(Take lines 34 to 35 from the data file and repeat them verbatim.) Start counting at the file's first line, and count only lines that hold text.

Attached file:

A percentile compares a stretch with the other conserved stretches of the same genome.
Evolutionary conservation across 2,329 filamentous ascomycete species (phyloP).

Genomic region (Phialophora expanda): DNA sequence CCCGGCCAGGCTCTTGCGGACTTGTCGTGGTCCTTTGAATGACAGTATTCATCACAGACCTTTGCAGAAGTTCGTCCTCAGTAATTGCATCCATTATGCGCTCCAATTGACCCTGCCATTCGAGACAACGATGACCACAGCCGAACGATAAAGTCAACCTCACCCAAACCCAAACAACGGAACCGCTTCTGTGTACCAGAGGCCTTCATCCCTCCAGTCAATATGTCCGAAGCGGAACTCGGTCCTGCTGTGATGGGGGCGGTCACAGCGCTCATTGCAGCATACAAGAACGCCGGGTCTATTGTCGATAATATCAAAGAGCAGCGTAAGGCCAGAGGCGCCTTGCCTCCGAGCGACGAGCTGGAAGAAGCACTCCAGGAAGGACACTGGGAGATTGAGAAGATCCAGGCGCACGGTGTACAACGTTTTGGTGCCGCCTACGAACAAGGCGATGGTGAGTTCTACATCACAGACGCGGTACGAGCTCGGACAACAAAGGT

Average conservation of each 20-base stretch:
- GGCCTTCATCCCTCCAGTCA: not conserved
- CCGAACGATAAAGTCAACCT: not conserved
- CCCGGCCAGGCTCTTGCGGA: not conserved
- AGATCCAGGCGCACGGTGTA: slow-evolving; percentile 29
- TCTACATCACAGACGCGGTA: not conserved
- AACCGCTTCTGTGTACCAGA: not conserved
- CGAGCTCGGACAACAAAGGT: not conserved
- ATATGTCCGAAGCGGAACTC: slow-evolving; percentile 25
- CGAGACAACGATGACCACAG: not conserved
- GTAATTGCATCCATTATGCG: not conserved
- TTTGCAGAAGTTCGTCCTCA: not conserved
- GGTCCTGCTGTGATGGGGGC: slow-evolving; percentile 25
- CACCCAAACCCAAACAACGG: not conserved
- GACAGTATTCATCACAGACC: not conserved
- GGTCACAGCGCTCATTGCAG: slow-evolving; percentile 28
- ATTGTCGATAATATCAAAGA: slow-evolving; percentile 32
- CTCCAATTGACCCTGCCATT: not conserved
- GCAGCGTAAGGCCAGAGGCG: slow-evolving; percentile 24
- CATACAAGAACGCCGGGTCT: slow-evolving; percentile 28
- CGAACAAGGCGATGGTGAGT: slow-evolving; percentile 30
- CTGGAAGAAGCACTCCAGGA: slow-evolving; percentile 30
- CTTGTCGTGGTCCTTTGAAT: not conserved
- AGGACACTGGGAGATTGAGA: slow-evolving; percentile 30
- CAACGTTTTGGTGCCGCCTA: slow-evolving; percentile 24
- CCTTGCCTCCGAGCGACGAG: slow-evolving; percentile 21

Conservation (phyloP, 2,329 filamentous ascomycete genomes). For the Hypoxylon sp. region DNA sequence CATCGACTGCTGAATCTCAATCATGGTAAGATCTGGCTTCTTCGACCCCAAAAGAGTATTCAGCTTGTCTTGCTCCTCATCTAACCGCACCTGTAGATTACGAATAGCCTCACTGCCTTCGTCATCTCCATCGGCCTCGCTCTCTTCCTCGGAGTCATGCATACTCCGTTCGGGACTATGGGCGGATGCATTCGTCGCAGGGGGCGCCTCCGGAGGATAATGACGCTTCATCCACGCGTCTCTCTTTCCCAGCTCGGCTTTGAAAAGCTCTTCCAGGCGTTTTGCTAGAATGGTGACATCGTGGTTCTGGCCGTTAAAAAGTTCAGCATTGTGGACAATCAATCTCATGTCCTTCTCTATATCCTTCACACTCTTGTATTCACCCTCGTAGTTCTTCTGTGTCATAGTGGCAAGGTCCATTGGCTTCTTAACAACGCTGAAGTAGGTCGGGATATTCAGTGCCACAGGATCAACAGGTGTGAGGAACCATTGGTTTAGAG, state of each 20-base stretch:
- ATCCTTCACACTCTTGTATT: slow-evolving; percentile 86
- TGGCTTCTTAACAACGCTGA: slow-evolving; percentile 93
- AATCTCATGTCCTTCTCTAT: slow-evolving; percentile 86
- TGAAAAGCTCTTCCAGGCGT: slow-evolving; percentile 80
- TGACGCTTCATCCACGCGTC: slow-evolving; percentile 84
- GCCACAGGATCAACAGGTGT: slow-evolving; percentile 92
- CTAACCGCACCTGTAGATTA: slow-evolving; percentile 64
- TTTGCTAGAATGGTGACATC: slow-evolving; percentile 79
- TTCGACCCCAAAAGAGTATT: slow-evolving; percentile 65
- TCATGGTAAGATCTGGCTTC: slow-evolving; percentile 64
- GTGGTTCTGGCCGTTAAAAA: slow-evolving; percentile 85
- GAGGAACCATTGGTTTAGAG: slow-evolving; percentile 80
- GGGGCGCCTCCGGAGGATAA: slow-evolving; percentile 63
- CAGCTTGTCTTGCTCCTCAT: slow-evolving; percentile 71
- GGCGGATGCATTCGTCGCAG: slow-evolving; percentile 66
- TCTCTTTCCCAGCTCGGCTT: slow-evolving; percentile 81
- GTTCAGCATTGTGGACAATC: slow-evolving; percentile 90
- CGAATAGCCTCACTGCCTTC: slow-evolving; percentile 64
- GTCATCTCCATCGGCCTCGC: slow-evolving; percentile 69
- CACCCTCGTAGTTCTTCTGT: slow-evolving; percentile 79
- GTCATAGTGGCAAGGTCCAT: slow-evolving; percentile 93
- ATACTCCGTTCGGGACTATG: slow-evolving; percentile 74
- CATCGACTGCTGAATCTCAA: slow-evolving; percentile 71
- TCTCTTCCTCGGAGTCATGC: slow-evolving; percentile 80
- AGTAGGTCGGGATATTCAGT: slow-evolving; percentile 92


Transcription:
- TGAAAAGCTCTTCCAGGCGT: slow-evolving; percentile 80
- TGACGCTTCATCCACGCGTC: slow-evolving; percentile 84